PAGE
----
All employers must be well versed on the sensitive topic of discrimination. The dictionary defines discrimination as: “the unjust or prejudicial treatment of different categories of people, especially on the grounds of ethnicity, age, sex, or disability.”
Employment discrimination occurs when an employee, or potential employee, is treated less favorably than other similar employees solely because they possess certain characteristics.
Employment discrimination can also happen when one group of employees is treated better than another group. An example of this would be when one group of workers clearly receives benefits that are denied to others on the basis of their sex.
A “protected class” is a group of people who qualify for specific special protection under a law or policy. The Civil Rights Act of 1964 is one such anti-discrimination law that protects certain groups of people. Under this act, as well as other federal anti-discrimination laws, a person may not be discriminated against based on the following characteristics:
- National origin
- Religious beliefs
- Veteran Status
The Civil Rights Act of 1964 also created the Equal Employment Opportunity Commission (“EEOC”), which is the independent federal agency that oversees the enforcement of the Act. They also oversee other federal anti-discrimination laws as they apply to employment.
Many states also have their own anti-discrimination laws and policies which may protect more people than the federal laws do. California is one of those states that provides greater categories of protected classes than federal law. California protected classes include:
- Religion (includes religious dress and grooming practices)
- Sex/gender (includes pregnancy, childbirth, breastfeeding and/ or related medical conditions)
- Gender identity, gender expression
- Sexual orientation
- Marital status
- Medical Condition (genetic characteristics, cancer or a record or history of cancer)
- Military or veteran status
- National origin (includes language use)
- Disability (mental and physical including HIV/AIDS, cancer, and genetic characteristics)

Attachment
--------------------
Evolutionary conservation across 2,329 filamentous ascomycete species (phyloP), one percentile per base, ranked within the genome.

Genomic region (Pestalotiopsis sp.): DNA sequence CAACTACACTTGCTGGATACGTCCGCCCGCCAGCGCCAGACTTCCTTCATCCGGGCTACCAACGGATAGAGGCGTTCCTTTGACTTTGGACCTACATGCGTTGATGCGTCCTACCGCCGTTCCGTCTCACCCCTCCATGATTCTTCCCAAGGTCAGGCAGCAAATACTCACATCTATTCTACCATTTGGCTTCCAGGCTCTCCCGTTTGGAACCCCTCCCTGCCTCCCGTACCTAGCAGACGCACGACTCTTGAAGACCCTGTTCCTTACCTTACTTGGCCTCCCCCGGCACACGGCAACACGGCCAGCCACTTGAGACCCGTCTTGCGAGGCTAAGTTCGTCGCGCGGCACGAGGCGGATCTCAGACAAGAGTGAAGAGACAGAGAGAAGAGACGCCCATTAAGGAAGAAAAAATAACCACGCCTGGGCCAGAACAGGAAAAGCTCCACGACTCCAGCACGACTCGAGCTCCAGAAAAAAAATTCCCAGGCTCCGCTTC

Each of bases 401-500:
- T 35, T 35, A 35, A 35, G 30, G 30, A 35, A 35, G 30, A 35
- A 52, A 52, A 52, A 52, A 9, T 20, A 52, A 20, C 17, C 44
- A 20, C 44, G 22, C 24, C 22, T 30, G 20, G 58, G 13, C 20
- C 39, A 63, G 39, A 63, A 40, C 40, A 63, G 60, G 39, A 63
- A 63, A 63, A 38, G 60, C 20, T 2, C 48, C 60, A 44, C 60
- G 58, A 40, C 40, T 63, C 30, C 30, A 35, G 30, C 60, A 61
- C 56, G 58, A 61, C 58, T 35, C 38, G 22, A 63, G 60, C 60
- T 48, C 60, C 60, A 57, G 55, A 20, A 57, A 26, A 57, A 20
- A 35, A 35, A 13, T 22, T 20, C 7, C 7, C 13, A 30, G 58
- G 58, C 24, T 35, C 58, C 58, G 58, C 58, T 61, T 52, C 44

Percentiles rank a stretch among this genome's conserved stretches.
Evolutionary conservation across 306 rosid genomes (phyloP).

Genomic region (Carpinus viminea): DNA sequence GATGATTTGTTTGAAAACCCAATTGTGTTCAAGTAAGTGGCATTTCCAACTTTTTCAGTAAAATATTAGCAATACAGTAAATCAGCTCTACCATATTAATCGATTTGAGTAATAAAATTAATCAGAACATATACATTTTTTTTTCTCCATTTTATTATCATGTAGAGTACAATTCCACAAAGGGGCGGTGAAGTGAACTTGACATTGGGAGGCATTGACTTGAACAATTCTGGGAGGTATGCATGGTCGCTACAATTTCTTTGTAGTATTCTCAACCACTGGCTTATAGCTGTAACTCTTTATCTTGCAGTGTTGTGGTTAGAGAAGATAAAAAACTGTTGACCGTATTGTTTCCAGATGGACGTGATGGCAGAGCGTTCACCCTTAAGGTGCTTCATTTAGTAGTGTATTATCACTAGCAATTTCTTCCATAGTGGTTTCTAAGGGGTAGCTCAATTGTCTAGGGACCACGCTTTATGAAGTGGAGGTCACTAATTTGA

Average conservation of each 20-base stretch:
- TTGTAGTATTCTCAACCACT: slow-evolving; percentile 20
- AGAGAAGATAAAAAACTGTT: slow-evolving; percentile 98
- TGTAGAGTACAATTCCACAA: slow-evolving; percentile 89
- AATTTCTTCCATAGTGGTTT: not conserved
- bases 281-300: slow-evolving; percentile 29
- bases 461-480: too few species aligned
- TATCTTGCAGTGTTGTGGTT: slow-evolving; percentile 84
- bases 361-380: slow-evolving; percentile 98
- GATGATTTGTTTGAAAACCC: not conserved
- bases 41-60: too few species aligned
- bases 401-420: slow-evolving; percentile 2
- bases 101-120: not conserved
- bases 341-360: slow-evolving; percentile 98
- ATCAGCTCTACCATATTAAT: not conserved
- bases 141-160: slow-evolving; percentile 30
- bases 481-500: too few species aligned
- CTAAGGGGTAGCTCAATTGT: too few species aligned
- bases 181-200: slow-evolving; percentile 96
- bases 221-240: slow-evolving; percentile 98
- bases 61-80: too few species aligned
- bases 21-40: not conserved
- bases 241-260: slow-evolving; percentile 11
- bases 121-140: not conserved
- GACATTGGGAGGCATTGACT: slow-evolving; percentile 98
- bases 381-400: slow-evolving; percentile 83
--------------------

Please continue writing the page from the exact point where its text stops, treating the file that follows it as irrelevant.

- Genetic information
- Request for family care leave
- Request for leave for an employee’s own serious health condition
- Request for Pregnancy Disability Leave
- Retaliation for reporting patient abuse in tax-supported institutions
- Age (over 40)
Indeed, California has one of the most comprehensive bodies of law protecting classes of individuals from employment discrimination. The Fair Employment and Housing Act (known as “FEHA”) protects California employees from discrimination
FEHA’s protections apply generally to employers with five or more employees. It is enforced by the Department of Fair Employment and Housing (known as the “DFEH”).
California’s anti-discrimination laws apply to several categories of employers. Those include:
- People or businesses that regularly employ five or more persons,
- People or businesses that act as an agent of a covered employer, and
- State or local governmental entities.
There are important exceptions to each of these categories. For example, California’s ban on harassment applies to employers of any size—even those that employ fewer than five people.
Agents of employers can also be held responsible for their acts of discrimination or retaliation; and, in many cases, employers are responsible for what their agents do while representing the employer, including any discriminatory acts. To determine whether someone is an agent of an employer, courts look at the amount of control the employer exercises over them. If the employer controls the way a person or business accomplishes its tasks, a court might find them to be an agent of the employer.
Many supervisors and coworkers are technically “agents” of an employer. But, in general, employees cannot file a lawsuit directly against their supervisors or coworkers for discrimination or retaliation. However, a supervisor may be liable for civil or criminal harassment or other legal violations because harassment is personal and unrelated to the job or job duties.
California law still protects employees who have been victimized by coworkers and supervisors. Employers can often be held liable for the actions of their employees. So, even though the employee cannot sue the supervisors personally for their discriminatory and retaliatory conduct, they can often still sue their employer.
Employees are protected against discrimination under California law. An employee is someone who is both:
- A person who works under the direction and control of the employer, and
- A person whom the employer has agreed to hire.
California law expressly extends its anti-discrimination protections to applicants for employment positions. Specifically, California makes it unlawful for an employer to refuse to hire a person or refuse to select the person for training that might lead to employment based on their protected characteristic.
Temporary employees and unpaid interns are generally also protected by California’s anti-discrimination and anti-harassment laws.